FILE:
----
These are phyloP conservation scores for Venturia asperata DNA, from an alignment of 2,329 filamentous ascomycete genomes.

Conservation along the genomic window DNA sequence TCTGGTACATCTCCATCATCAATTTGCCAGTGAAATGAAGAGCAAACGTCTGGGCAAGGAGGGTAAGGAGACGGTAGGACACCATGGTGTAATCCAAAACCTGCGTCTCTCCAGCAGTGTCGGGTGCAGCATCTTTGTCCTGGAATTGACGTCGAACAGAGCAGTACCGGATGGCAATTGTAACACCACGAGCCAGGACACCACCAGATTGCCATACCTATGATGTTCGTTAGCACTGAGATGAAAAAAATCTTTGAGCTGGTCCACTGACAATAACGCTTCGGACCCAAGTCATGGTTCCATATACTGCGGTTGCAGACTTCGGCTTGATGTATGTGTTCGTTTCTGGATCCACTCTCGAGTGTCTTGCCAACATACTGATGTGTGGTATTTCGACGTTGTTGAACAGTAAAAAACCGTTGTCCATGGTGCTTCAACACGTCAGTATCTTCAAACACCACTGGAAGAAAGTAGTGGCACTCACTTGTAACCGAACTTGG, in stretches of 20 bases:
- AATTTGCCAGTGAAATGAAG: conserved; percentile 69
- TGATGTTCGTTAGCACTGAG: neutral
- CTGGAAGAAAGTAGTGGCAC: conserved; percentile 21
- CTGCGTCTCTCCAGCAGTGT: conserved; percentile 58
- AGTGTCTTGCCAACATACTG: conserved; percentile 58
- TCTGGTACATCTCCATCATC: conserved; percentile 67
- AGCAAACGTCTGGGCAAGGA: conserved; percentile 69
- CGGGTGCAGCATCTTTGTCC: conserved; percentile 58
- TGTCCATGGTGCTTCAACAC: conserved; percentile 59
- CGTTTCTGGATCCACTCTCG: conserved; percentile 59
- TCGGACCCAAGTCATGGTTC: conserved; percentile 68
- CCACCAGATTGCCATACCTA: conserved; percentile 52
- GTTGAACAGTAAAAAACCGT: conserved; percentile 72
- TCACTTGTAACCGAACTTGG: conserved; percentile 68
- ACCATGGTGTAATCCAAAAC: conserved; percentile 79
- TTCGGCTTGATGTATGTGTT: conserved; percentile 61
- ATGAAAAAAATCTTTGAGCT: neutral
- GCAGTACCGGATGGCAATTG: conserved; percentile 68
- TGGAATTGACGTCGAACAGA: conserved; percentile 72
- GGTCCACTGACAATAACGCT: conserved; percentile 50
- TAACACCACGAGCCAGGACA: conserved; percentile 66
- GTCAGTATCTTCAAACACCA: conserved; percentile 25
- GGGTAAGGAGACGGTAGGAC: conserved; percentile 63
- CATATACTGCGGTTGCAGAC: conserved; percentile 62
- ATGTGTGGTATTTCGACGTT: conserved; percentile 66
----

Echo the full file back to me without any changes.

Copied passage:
These are phyloP conservation scores for Venturia asperata DNA, from an alignment of 2,329 filamentous ascomycete genomes.

Conservation along the genomic window DNA sequence TCTGGTACATCTCCATCATCAATTTGCCAGTGAAATGAAGAGCAAACGTCTGGGCAAGGAGGGTAAGGAGACGGTAGGACACCATGGTGTAATCCAAAACCTGCGTCTCTCCAGCAGTGTCGGGTGCAGCATCTTTGTCCTGGAATTGACGTCGAACAGAGCAGTACCGGATGGCAATTGTAACACCACGAGCCAGGACACCACCAGATTGCCATACCTATGATGTTCGTTAGCACTGAGATGAAAAAAATCTTTGAGCTGGTCCACTGACAATAACGCTTCGGACCCAAGTCATGGTTCCATATACTGCGGTTGCAGACTTCGGCTTGATGTATGTGTTCGTTTCTGGATCCACTCTCGAGTGTCTTGCCAACATACTGATGTGTGGTATTTCGACGTTGTTGAACAGTAAAAAACCGTTGTCCATGGTGCTTCAACACGTCAGTATCTTCAAACACCACTGGAAGAAAGTAGTGGCACTCACTTGTAACCGAACTTGG, in stretches of 20 bases:
- AATTTGCCAGTGAAATGAAG: conserved; percentile 69
- TGATGTTCGTTAGCACTGAG: neutral
- CTGGAAGAAAGTAGTGGCAC: conserved; percentile 21
- CTGCGTCTCTCCAGCAGTGT: conserved; percentile 58
- AGTGTCTTGCCAACATACTG: conserved; percentile 58
- TCTGGTACATCTCCATCATC: conserved; percentile 67
- AGCAAACGTCTGGGCAAGGA: conserved; percentile 69
- CGGGTGCAGCATCTTTGTCC: conserved; percentile 58
- TGTCCATGGTGCTTCAACAC: conserved; percentile 59
- CGTTTCTGGATCCACTCTCG: conserved; percentile 59
- TCGGACCCAAGTCATGGTTC: conserved; percentile 68
- CCACCAGATTGCCATACCTA: conserved; percentile 52
- GTTGAACAGTAAAAAACCGT: conserved; percentile 72
- TCACTTGTAACCGAACTTGG: conserved; percentile 68
- ACCATGGTGTAATCCAAAAC: conserved; percentile 79
- TTCGGCTTGATGTATGTGTT: conserved; percentile 61
- ATGAAAAAAATCTTTGAGCT: neutral
- GCAGTACCGGATGGCAATTG: conserved; percentile 68
- TGGAATTGACGTCGAACAGA: conserved; percentile 72
- GGTCCACTGACAATAACGCT: conserved; percentile 50
- TAACACCACGAGCCAGGACA: conserved; percentile 66
- GTCAGTATCTTCAAACACCA: conserved; percentile 25
- GGGTAAGGAGACGGTAGGAC: conserved; percentile 63
- CATATACTGCGGTTGCAGAC: conserved; percentile 62
- ATGTGTGGTATTTCGACGTT: conserved; percentile 66